L’Autorité Nationale des Jeux (ANJ), France’s unified gambling regulator, has marked its intentions to overhaul public policies and consumer protections related to minimising ‘excessive gambling and improving the protection of minors’.
During December, the ANJ published its first ‘cooperative framework’ outlining the objectives it seeks to achieve on safer gambling as the new regulatory agency of the French gaming industry.
The ANJ stated that whilst France had maintained stable numbers on gambling participation, concerns were held as public health records indicated that since 2014 players identified as high-risk gamblers had nearly doubled from 200,000 to 370,000.
Leading the overhaul of French gambling laws, the ANJ outlined that public health concerns would be treated as the lead criteria in how it will regulate France’s gambling sector.
The ANJ has begun to work with France’s Ministry of Solidarity and Health to develop “a framework to reaffirm public policy objectives as well as to promote an innovative regulatory approach to unite the actors concerned around the protection of players”.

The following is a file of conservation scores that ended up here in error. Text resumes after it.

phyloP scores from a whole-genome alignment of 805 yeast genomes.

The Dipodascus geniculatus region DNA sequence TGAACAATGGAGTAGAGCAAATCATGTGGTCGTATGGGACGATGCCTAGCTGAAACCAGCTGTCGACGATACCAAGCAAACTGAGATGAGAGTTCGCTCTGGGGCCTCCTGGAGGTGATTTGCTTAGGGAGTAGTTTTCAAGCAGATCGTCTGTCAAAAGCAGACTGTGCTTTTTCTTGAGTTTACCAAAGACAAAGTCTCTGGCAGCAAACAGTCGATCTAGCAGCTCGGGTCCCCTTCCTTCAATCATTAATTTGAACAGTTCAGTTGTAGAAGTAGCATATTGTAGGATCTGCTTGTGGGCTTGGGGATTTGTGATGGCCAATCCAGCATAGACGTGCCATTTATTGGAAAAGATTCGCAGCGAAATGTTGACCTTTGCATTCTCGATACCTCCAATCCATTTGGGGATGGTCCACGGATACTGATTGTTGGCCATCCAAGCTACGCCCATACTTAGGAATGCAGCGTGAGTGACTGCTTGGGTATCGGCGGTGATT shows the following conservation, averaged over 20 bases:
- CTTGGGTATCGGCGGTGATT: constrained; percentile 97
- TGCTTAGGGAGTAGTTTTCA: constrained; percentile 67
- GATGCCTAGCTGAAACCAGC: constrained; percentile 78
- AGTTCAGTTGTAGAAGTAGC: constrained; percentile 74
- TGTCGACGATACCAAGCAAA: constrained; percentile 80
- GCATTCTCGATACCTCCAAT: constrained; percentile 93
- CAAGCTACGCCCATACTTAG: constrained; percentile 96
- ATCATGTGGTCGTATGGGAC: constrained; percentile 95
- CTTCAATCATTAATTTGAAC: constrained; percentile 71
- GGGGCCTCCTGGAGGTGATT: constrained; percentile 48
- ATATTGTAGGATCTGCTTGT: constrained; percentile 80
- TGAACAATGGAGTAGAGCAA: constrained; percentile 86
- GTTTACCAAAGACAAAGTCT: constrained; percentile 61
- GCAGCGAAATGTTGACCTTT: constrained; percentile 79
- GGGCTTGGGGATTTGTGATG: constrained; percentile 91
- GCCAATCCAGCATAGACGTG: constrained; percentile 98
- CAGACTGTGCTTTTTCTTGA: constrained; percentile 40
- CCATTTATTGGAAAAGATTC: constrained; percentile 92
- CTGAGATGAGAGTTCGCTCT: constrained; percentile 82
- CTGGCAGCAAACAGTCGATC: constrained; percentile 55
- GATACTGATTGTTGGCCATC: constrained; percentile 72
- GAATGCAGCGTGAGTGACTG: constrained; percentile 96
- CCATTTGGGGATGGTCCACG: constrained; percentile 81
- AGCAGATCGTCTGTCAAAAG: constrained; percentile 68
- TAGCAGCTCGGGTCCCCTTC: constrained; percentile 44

Further working objectives will see the regulator develop new central controls on the ‘supply and consumption of games’ protecting French consumers’ engagements with gambling services.
With regards to under-age protections, the ANJ has entered into a ‘cooperative agreement’ with the ‘National Union of Family Associations’ (UNAF), with the aim of developing safer gambling environments.
On underage gambling the ANJ stated concerns following research undertaken by Harris Interactive, interviewing parents of French children aged 10-to-17.
Harris’ research commissioned by ANJ revealed that 41% of parents ‘had participated/played in a gambling game on average from the age of 11.’
ANJ’s chief concern was that parents may be unaware of the risks of participating in gambling activities with minors.
Recognised as one of France’s most powerful political bodies, UNAF represents family interests in the development of laws, consumer protections and business practices protecting France’s 18 million family households.